An illegal fishing net threatens to kill a sperm whale. Coast Guard rescues him

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sperm whale-guard

If during the quarantine, nature had gradually reclaimed its space, now that man has returned to the seas, old problems resurface. It was undoubtedly inspiring to see dolphins and blue sharks swimming in the crystal clear waters of the harbors, but now we are back to having to rescue them. Last in chronological order is the story of Spike, a male sperm whale rescued by the Lipari Coast Guard.

The story of Spike sperm whale rescued by the Coast Guard

A crew of four women, biologists from the turtle recovery center on the island of Filicudi, was sailing toward the island of Stromboli when, about six miles northeast of the island of Salina, they spotted on the surface a male sperm whale about ten feet long with its tail fin completely wrapped in a fishing net.

Alerted by the women, the Lipari Coast Guard sent patrol boat CP 322 to the area, which, having verified the cetacean’s critical condition, implemented all useful procedures to secure the mammal. A team of local divers then arrived on the scene aboard a Coast Guard boat, and after an hour of hard work at a depth of about two meters, they managed to totally remove the net from the animal’s tail fin, leaving it free to move.

Once the cetacean’s release operations were over, the sperm whale was monitored by the Coast Guard in order to check for abnormal behavior and left free to rejoin three other specimens that had been waiting for him at a distance all along.

The fishing net recovered aboard the Coast Guard unit was confiscated as illegal fishing gear. Who knows what would have become of Spike without Coast Guard intervention, forced to swim with a hundred pounds of net on his fin.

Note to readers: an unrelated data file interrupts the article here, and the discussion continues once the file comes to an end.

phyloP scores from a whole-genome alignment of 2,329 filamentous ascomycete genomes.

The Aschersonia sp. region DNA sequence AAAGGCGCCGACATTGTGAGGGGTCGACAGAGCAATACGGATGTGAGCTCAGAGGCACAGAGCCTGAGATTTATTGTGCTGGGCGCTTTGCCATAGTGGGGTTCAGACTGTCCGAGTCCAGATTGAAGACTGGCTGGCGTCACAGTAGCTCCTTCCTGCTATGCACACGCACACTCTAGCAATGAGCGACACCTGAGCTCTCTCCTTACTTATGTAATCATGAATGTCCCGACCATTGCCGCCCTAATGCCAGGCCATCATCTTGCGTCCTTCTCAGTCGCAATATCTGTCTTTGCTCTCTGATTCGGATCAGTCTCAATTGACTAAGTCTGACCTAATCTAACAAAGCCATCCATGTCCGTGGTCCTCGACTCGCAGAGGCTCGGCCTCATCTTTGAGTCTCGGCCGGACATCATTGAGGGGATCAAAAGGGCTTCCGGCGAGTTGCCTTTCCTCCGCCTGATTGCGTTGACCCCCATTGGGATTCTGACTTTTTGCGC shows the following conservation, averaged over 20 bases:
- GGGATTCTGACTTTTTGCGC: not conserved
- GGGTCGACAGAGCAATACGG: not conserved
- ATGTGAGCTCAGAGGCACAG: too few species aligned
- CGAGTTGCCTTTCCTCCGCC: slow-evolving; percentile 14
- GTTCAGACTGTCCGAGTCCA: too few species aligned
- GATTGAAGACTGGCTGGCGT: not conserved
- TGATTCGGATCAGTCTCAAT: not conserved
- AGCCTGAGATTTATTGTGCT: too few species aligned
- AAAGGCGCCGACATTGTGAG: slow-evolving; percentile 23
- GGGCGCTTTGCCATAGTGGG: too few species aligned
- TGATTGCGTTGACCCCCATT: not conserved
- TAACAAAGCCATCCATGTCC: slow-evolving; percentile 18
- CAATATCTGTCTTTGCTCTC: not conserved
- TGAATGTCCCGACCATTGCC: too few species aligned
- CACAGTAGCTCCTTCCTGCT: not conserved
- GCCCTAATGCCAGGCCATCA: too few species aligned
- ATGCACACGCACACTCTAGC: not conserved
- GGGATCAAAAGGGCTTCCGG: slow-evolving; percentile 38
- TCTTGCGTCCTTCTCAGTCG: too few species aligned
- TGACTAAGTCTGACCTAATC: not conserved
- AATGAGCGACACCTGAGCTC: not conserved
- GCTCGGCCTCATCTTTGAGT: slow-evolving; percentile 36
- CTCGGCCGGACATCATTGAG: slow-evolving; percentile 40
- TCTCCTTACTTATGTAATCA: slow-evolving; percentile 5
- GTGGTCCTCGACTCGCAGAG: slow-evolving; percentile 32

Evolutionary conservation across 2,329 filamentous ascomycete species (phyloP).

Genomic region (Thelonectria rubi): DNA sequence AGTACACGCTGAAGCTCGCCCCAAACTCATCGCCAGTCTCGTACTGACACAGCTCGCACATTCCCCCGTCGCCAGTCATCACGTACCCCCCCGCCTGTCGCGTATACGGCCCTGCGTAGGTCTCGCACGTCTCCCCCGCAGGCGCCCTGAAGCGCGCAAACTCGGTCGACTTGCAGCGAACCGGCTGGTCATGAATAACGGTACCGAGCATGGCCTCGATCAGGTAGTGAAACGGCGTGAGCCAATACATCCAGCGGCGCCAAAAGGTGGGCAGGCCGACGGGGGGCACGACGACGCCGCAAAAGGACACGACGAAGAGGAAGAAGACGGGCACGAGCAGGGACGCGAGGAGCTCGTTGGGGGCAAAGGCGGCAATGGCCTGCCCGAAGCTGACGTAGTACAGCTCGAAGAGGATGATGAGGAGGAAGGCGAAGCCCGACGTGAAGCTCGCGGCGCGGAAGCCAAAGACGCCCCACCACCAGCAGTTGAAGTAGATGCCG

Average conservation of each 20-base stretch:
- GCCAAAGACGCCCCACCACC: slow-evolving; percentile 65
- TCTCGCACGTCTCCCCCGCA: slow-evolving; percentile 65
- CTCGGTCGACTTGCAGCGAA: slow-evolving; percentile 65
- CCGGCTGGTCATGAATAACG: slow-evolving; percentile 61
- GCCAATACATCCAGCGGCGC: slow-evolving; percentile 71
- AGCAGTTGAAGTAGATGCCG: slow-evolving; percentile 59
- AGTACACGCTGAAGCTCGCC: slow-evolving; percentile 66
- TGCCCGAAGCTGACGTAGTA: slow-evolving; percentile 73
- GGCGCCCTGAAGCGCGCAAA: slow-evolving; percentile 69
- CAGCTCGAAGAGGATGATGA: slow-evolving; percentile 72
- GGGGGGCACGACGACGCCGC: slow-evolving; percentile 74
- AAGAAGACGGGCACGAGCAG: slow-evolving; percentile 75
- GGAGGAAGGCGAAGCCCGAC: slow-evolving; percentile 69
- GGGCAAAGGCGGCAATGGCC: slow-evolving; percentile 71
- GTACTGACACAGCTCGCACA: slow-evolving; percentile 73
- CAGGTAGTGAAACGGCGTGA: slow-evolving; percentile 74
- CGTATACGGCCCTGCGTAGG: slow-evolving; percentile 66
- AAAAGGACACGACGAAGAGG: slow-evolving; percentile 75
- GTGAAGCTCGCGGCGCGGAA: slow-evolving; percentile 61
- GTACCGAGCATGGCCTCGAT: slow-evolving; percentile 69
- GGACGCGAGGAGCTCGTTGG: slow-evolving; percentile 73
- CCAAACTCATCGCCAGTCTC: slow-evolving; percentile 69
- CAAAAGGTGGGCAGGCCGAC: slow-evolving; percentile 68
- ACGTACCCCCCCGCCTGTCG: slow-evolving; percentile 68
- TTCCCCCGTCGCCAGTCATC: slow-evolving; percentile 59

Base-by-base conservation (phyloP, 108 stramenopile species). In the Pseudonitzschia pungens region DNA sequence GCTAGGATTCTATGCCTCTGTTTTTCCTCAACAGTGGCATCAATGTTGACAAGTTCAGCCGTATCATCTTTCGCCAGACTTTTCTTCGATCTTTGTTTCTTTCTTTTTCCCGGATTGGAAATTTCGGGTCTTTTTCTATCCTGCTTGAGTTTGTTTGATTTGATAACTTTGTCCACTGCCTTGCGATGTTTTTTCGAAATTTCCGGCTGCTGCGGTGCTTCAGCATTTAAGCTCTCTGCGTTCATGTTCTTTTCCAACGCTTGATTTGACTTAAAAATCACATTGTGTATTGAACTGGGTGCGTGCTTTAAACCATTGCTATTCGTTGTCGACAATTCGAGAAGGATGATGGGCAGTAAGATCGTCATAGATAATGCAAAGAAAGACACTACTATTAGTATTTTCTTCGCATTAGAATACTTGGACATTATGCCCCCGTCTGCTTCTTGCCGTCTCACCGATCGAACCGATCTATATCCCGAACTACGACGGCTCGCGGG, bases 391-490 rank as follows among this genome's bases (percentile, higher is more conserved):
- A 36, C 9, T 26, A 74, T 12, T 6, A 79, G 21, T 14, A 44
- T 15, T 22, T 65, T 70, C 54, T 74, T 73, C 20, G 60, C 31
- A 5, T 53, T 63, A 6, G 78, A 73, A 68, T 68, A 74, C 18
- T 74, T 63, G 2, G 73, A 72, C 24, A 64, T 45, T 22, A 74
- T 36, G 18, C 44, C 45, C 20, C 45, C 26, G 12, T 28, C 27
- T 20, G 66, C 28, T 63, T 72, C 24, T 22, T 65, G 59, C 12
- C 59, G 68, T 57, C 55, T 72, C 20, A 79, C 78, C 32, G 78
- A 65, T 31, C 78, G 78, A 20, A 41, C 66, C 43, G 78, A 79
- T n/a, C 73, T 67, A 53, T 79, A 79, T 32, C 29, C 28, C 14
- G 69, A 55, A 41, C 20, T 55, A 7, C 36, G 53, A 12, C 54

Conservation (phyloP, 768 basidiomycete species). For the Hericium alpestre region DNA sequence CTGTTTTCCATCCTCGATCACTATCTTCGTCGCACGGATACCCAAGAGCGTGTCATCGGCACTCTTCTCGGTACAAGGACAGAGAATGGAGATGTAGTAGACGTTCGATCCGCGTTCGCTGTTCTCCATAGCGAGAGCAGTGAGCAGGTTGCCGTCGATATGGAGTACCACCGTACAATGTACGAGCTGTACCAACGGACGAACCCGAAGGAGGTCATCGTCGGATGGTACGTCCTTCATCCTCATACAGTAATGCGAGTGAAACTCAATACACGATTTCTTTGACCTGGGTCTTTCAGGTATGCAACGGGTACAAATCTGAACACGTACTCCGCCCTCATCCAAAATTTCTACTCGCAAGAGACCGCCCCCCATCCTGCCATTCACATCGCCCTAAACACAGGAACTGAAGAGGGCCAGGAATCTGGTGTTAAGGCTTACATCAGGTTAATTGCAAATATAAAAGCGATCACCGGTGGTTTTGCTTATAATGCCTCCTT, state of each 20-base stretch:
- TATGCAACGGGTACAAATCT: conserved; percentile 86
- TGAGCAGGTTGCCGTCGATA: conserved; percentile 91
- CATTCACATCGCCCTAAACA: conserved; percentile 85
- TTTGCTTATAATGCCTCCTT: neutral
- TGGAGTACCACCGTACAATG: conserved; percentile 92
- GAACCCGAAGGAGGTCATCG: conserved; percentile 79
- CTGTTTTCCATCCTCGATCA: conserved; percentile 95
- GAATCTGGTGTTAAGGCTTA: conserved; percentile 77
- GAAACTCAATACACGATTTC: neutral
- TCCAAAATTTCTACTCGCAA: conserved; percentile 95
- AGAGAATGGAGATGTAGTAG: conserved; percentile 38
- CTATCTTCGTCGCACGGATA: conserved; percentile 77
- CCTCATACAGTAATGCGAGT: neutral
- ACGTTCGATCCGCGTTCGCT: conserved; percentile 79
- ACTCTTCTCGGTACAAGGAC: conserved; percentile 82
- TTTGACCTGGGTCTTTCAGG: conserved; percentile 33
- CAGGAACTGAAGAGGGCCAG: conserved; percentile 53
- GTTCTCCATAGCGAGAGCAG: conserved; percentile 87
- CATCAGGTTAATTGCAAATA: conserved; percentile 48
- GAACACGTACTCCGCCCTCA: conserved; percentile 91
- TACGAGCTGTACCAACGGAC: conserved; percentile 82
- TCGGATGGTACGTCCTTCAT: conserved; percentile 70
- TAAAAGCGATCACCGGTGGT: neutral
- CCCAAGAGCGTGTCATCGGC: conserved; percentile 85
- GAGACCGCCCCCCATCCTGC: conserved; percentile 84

Not only Spike, the whole environment needs us!

This year, between masks and single-use gloves, there will be plenty to do: Whenever you see a floating piece of trash while boating, or you are at the beach, pick it up, take a photo with the “catch” and send it to the inbox of our Instagram page @barcheamotore or post it on your profile with the hashtag #Medplastic2020, or even on the Facebook group “Medplastic Team,” telling us where you collected the “prey.”

We will repost it on all our channels and sites, and the three best photos of the “hunters” of the summer (July-early October), according to the jury, will be awarded in 2021 with fantastic prizes provided by our friends at Navico (a brand that brings together the B&G, Simrad, Lowrance and C-Map brands and is at the forefront of defending our sea): of vouchers spendable on its entire product range. To upgrade your boat and charting with the latest technology!

Click here to get all the details

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